Huffpost Small Business

Obama's 'Secretary Of Business' Idea Slammed By Critics

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OBAMA SECRETARY OF BUSINESS
If re-elected to a second term, President Obama wants to create a new cabinet-level position called the Secretary of Business he said in an interview Monday. | Getty Images

Shortly after President Obama announced his plans this week to create a new cabinet-level position called the Secretary of Business, critics pounced.

“The reality is that most businesses don’t want their own cabinet department,” Wall Street Journal editors wrote in an op-ed that appeared in the newspaper Tuesday. “They’ll invest more and hire more workers if Washington would impose fewer costs, reform the tax code, and stop trying to allocate capital for political reasons. Rebuilding business confidence doesn't require a Secretary of Business but a new President.”

Speaking to the hosts of MSNBC’s “Morning Joe” Monday, Obama said a Secretary of Business would serve to consolidate several commerce-related government agencies, a plan he originally proposed in January.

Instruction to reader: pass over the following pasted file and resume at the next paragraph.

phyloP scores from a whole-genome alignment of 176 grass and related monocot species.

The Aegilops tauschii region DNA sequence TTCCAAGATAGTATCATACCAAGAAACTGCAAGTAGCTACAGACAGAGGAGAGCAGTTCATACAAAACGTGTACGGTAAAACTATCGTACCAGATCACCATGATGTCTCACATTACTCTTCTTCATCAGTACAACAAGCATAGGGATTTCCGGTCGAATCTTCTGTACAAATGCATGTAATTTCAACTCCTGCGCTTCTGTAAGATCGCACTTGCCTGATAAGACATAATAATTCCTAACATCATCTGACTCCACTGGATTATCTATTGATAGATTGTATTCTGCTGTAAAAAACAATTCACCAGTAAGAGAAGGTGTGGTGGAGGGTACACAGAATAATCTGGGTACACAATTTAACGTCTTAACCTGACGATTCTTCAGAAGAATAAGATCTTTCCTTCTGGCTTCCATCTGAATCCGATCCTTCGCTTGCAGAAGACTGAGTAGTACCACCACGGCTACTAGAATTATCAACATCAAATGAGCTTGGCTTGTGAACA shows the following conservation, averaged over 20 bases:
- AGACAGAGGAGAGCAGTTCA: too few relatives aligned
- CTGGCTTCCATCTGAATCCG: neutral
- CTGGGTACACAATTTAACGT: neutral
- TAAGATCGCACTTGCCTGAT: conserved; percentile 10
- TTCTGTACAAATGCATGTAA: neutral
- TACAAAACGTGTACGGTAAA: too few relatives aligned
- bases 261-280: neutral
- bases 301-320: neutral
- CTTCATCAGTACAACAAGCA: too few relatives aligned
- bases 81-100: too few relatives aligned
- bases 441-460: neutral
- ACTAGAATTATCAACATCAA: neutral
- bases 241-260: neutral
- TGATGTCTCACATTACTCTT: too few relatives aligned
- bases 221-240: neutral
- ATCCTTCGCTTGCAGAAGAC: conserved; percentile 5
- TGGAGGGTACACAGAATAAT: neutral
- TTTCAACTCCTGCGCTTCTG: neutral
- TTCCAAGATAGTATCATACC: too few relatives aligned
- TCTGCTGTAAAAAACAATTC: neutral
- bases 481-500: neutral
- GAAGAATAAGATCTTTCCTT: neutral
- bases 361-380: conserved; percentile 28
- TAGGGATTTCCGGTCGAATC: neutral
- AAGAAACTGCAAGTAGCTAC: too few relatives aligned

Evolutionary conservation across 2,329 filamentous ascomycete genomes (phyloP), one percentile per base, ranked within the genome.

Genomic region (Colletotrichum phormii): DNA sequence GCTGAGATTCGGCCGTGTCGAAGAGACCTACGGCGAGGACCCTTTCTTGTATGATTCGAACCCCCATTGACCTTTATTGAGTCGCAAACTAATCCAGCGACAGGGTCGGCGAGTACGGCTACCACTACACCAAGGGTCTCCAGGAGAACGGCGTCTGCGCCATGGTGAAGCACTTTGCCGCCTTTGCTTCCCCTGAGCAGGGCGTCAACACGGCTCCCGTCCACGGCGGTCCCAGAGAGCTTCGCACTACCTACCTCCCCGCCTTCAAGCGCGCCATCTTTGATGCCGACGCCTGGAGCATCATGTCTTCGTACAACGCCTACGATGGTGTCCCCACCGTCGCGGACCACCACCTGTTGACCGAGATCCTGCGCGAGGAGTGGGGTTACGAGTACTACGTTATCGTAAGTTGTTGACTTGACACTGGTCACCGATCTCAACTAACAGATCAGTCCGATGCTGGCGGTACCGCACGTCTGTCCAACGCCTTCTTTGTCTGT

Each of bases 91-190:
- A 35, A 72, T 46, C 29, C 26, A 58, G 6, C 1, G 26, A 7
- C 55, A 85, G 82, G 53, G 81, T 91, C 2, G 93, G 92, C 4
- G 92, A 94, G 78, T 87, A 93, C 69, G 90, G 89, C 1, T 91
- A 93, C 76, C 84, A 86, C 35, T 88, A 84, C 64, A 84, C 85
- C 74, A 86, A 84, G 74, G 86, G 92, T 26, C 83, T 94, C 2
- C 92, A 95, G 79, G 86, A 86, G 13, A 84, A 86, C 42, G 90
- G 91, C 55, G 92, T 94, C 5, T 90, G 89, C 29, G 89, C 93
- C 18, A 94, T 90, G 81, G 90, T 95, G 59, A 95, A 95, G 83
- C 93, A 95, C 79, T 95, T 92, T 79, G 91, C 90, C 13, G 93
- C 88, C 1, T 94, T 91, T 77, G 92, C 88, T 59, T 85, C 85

“We should have one Secretary of Business, instead of nine different departments that are dealing with things like getting loans to SBA [the Small Business Administration] or helping companies with exports,” Obama said Monday. “There should be a one-stop shop.”

Obama blamed Congress for blocking such a consolidation in his first term, claiming that lawmakers remain “very protective about not giving up their jurisdiction over various pieces of government.”

Indeed, heavy bureaucratic redundancies exist between America’s government agencies, especially when it comes to providing assistance to small businesses. Among just four agencies, a 2011 government report found, there are 52 programs to fund “entrepreneurial efforts.”

For its part, the SBA backed $30.2 billion in lending to small businesses in fiscal 2012, the second-largest amount of loans in the agency’s history, beaten only by 2011’s $30.5 billion. (Click here for information on receiving disaster relief if your small business was affected by Hurricane Sandy.)

Comments from the Romney campaign on Monday regarding the president’s plan to create a Secretary of Business mirrored those of the WSJ editors. “We don’t need a ‘secretary of business,’ a Romney campaign spokesman said in a statement. “We need a new president who actually understands business and won’t punish it with the job-killing regulations that have been imposed by the Obama administration.”